commas with adjective clauses

(A similar topic is discussed in French in the article virgule avec les relatives explicatives et déterminatives.)

Before deciding whether to use a comma with an adjective clause, you must determine whether the clause is essential or non-essential.

Essential clause

An essential clause (also known as a restrictive clause) is one that identifies or defines the word it modifies.

Do not use commas with an essential adjective clause:

  • The sailing vessel that is engraved on the Canadian dime is the famous schooner Bluenose.
    [The clause identifies by telling us which sailing vessel is meant.]
  • Tommy Prince was a soldier who had extraordinary skill and courage.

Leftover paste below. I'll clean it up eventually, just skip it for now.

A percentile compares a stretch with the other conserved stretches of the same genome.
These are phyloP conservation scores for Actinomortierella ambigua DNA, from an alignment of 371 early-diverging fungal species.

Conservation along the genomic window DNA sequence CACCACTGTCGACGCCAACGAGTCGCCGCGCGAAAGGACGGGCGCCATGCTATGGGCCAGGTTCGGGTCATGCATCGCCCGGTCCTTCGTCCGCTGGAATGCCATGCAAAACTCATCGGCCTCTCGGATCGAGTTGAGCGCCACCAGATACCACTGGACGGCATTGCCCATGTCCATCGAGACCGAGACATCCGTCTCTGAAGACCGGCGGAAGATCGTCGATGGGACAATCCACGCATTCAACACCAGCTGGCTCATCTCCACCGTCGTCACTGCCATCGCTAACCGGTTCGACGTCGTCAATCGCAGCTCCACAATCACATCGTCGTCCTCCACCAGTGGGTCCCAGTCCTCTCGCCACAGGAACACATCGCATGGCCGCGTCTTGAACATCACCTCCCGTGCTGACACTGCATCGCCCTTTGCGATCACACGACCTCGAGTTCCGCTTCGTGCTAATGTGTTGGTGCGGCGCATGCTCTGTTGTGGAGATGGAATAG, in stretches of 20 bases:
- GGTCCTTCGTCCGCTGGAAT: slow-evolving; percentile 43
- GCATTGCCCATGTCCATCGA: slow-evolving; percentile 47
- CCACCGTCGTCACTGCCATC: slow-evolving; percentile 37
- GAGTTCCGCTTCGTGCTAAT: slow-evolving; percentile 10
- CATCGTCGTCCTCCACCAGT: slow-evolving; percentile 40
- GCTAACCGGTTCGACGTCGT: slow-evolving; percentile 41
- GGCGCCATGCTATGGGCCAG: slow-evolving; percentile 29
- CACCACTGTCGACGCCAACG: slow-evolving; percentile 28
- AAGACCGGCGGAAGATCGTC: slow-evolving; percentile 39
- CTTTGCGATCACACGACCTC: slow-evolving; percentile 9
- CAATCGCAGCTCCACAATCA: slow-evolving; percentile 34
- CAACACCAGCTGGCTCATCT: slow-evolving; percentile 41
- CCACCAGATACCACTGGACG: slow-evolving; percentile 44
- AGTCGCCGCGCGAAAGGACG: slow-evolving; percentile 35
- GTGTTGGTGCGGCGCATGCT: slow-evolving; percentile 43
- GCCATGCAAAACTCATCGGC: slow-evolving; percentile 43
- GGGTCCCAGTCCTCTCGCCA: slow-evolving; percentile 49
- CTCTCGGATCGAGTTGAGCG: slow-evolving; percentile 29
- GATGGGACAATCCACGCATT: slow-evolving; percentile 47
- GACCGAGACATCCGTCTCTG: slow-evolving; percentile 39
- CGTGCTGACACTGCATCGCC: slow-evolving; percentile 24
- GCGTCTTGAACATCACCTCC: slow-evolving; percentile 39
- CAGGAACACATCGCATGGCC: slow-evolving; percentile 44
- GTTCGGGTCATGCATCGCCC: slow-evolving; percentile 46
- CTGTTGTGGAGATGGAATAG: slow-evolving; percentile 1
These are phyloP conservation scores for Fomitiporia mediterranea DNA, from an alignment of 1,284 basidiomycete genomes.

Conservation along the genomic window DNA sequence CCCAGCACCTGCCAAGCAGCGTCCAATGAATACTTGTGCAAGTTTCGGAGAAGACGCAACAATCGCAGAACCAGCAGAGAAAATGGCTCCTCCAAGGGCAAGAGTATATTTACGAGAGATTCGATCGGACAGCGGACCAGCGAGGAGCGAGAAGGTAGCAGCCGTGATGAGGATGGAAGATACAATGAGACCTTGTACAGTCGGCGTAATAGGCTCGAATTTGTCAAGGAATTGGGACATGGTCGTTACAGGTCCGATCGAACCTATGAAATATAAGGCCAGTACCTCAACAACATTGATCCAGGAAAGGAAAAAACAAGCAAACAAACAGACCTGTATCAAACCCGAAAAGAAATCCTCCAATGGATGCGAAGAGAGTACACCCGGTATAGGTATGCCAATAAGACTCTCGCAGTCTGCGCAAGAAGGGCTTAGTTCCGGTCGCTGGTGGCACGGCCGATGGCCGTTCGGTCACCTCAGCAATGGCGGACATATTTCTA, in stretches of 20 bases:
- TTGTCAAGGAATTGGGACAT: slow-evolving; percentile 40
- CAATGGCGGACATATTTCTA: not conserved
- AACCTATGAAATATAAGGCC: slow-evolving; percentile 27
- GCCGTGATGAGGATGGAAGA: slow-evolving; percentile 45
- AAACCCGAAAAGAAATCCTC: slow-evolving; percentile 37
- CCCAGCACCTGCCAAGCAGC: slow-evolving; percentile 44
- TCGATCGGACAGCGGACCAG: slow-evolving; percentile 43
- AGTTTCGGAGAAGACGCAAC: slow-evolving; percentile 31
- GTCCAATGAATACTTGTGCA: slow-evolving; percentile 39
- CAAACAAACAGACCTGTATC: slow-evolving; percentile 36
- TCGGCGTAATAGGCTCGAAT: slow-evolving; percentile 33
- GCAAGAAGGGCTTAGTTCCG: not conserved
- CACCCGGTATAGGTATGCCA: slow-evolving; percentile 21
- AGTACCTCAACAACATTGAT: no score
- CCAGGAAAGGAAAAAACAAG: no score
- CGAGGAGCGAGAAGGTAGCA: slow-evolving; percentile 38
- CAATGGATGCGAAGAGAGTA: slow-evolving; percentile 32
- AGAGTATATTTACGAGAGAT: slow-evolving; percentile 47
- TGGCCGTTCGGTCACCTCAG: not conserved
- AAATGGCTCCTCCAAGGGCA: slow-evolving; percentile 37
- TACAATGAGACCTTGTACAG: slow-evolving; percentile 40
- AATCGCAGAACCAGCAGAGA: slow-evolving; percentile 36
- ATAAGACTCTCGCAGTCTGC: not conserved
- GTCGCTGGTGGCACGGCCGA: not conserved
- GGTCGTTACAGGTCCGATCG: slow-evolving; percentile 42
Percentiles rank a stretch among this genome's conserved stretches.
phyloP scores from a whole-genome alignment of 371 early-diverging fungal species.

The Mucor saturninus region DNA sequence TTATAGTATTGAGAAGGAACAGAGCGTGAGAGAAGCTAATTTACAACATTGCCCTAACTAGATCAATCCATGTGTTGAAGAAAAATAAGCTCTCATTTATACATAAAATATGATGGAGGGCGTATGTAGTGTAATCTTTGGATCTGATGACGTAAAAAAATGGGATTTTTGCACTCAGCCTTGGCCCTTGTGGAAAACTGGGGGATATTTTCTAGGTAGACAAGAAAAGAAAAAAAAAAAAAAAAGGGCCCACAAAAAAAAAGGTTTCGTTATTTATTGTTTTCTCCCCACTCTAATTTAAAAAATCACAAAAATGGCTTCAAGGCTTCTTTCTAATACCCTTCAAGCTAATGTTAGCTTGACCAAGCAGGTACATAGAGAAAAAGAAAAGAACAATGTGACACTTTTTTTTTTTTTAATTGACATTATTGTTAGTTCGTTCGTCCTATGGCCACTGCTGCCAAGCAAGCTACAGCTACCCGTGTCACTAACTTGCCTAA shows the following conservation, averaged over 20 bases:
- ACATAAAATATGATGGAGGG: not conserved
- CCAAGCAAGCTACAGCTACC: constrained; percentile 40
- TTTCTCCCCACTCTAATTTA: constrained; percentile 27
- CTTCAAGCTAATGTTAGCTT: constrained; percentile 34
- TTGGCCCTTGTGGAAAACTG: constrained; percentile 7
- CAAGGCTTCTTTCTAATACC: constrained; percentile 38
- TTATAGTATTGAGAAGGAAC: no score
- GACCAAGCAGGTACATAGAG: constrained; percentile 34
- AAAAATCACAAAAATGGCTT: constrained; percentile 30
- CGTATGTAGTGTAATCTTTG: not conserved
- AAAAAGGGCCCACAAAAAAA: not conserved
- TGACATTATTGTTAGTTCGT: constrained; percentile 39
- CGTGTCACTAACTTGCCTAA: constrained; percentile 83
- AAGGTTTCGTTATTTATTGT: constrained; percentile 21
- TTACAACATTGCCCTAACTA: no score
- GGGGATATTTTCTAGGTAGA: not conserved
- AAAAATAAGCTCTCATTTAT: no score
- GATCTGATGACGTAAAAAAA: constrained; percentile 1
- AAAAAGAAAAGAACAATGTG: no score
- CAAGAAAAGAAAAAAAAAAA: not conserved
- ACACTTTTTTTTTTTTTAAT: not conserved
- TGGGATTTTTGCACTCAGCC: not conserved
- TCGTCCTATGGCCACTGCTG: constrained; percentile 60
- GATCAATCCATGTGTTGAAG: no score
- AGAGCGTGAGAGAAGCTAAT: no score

[The clause defines by telling us what kind of soldier is meant.]

Tip: You don’t need to use commas around an adjective clause starting with that, since it will always be essential.

Non-essential clause

A non-essential clause is one that merely gives secondary information about the noun it modifies. In this case, the noun is already clearly identified, without the clause.

Do use commas with a non-essential adjective clause. If the non-essential clause is in the middle of the sentence, it takes a comma before and after it:

  • The Bluenose, which is engraved on the Canadian dime, was a famous Nova Scotia schooner.
  • Tommy Prince, who had extraordinary skill and courage, was descended from Manitoba’s legendary Chief Peguis.

If the non-essential clause comes at the end of the sentence, it has a comma before it:

  • The most famous Nova Scotia schooner is the Bluenose, which is engraved on the Canadian dime.

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